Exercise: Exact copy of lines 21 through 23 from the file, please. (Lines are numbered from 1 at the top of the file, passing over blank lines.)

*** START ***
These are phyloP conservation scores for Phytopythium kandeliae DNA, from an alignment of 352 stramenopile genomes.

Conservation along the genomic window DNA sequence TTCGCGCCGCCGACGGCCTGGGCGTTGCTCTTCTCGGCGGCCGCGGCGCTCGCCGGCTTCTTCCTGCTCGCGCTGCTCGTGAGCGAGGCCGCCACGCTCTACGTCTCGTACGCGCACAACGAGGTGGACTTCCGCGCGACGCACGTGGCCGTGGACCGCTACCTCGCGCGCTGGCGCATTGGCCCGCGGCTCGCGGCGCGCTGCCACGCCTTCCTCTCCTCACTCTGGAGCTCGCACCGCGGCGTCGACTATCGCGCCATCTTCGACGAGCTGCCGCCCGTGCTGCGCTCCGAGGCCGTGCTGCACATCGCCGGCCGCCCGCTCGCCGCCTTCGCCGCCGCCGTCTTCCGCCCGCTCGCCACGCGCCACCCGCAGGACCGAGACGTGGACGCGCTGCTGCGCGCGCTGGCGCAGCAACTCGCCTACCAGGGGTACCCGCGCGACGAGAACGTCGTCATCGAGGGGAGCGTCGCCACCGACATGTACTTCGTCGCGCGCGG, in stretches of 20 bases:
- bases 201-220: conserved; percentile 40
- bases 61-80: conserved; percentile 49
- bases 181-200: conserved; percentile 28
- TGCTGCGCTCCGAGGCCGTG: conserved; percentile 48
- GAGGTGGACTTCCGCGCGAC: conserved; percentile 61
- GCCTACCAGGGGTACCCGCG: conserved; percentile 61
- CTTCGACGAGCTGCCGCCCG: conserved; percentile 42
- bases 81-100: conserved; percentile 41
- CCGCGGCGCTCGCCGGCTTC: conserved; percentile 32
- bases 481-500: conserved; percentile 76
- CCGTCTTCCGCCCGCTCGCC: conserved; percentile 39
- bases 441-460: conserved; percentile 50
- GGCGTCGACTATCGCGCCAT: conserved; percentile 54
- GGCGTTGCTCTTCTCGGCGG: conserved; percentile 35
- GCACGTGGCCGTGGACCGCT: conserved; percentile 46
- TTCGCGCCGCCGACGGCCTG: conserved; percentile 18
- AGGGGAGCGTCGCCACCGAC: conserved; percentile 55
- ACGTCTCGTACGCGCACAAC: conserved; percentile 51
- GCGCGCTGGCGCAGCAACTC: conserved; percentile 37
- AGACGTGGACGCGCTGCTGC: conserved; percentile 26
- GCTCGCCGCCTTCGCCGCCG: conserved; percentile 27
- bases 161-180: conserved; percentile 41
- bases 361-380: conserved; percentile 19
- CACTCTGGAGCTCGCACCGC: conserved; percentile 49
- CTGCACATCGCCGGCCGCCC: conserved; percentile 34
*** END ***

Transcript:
- GCGCGCTGGCGCAGCAACTC: conserved; percentile 37
- AGACGTGGACGCGCTGCTGC: conserved; percentile 26
- GCTCGCCGCCTTCGCCGCCG: conserved; percentile 27